Dell insists it can succeed in becoming a competitive cloud service provider by using the $15bn (£9.3bn) on its balance sheet to acquire companies with the relevant skills.
Bob Moul, general manager at Dell, spoke to Computing at this week's Cloud World Forum in London and outlined the company's ambitious cloud plans.
"I think low-cost hardware will continue to be one of the pillars of the business, but at the macro level we are absolutely repositioning Dell to offer cloud solutions. Our public cloud offerings are going to be available later this year," said Moul.
Dell announced in April that it plans to invest $1bn (£613m) in new datacentres and technologies during its current fiscal year, offering both private and public cloud services.
Dell's plans to move away from low-cost hardware and into the cloud space highlight the market momentum behind so-called "as-a-service" offerings. Analysts suggest that the move is essential for the company's long-term survival, but competitors have labelled it as "desperate".
"We have 10m business customers and many of them are asking for advice on how to make the journey into the cloud," said Moul.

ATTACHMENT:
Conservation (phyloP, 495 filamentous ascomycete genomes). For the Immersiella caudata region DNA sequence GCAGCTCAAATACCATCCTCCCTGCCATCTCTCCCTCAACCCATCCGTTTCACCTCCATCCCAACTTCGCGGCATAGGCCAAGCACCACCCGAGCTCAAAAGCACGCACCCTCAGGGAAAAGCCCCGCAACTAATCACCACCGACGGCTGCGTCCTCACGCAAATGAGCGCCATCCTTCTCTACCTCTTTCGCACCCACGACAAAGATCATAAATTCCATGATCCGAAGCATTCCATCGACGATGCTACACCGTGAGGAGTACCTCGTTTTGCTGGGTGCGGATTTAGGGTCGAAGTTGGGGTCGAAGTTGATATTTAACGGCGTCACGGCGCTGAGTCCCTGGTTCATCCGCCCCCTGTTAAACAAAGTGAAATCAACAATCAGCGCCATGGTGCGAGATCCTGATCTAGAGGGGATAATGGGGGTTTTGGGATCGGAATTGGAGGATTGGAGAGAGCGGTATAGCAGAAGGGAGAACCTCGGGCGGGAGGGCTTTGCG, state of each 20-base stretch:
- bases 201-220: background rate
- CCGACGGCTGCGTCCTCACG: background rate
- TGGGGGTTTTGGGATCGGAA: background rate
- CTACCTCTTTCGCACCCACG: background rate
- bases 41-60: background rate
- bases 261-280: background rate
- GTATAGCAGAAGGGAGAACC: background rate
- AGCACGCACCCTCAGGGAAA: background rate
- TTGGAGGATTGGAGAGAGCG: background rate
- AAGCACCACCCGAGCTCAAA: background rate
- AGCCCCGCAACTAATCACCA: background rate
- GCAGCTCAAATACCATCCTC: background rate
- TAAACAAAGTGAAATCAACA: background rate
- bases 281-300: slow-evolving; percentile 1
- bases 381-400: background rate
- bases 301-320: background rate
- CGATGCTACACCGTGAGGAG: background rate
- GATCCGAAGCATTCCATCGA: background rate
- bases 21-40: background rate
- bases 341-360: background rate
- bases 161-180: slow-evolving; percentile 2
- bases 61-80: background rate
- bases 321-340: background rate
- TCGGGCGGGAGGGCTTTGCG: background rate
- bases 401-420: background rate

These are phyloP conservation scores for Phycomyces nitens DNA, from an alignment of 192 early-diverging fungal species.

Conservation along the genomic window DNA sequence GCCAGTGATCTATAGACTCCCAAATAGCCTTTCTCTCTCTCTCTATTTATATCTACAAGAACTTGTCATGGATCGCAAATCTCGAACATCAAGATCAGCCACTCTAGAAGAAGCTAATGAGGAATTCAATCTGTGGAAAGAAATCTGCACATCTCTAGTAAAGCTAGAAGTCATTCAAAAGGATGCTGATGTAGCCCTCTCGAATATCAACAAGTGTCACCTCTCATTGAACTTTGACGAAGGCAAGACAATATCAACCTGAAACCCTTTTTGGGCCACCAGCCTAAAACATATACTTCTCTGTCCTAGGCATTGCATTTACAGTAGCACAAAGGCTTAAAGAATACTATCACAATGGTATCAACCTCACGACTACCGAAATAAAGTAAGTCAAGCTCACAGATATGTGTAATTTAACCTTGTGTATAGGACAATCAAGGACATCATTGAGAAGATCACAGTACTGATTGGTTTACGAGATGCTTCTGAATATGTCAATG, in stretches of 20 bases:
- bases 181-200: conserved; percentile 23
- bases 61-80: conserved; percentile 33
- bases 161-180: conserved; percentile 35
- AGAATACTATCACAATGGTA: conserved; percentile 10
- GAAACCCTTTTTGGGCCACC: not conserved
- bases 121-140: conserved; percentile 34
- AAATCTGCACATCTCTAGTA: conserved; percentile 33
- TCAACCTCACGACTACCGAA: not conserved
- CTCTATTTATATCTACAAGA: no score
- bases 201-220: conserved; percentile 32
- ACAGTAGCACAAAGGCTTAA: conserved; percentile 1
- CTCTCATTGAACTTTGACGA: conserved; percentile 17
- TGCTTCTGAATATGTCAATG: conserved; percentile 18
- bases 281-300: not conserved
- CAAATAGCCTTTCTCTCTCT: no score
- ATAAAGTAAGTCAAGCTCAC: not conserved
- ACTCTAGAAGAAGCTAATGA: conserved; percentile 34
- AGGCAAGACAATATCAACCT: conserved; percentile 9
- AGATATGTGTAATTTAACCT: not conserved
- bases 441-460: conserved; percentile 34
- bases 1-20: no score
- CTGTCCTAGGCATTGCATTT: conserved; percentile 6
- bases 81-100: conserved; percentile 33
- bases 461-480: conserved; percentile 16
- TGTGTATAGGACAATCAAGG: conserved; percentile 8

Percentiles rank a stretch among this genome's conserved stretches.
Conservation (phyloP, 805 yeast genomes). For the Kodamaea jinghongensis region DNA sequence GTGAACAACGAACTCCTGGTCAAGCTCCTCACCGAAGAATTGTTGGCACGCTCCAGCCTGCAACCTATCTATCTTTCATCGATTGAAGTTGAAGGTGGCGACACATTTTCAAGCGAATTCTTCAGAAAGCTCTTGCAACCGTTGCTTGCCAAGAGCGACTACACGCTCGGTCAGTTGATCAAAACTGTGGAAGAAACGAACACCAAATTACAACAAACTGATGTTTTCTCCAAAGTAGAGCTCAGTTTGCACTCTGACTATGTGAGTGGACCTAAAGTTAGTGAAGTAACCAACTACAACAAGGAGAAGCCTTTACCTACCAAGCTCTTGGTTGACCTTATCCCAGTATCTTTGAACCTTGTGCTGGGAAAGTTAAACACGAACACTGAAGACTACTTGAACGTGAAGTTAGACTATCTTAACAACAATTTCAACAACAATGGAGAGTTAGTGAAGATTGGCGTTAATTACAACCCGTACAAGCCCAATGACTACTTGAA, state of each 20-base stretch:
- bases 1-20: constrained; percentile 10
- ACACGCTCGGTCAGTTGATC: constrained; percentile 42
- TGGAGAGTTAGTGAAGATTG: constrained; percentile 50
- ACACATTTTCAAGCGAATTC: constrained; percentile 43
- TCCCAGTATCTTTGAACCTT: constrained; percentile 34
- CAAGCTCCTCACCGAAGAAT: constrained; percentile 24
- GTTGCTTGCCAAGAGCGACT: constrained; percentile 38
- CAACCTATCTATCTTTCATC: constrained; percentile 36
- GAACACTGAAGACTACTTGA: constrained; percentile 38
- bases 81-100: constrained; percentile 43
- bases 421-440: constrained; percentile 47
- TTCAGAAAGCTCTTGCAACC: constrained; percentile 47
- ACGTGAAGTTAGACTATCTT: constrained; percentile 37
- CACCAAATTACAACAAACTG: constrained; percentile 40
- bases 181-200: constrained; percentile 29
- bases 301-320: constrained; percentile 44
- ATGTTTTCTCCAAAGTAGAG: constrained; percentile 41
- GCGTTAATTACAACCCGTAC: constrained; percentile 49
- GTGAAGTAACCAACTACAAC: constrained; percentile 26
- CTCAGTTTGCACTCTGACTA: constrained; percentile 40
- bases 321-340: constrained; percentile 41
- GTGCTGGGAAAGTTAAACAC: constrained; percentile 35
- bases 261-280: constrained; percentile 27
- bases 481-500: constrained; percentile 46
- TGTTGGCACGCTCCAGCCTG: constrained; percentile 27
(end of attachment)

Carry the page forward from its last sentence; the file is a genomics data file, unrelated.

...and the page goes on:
"I think a lot of our future cloud customers will come from our current customer base."
Moul is the former chief executive of cloud integrations company Boomi, acquired by Dell in November 2010, and he points to such acquisitions as a key factor in the transition to becoming a successful cloud provider.
"The main advantage for Dell is that it doesn't have a legacy of software. We aren't like some other vendors who are asking how they take legacy offerings they have had for 20 years and call it cloud," said Moul.
"However, we are acquiring what we don't have at the moment. Look at the acquisition of Boomi: Dell became experts in the cloud integration space overnight. We have got $15bn (£9.3bn) in cash sitting on the balance sheet, and we are looking into opportunities."
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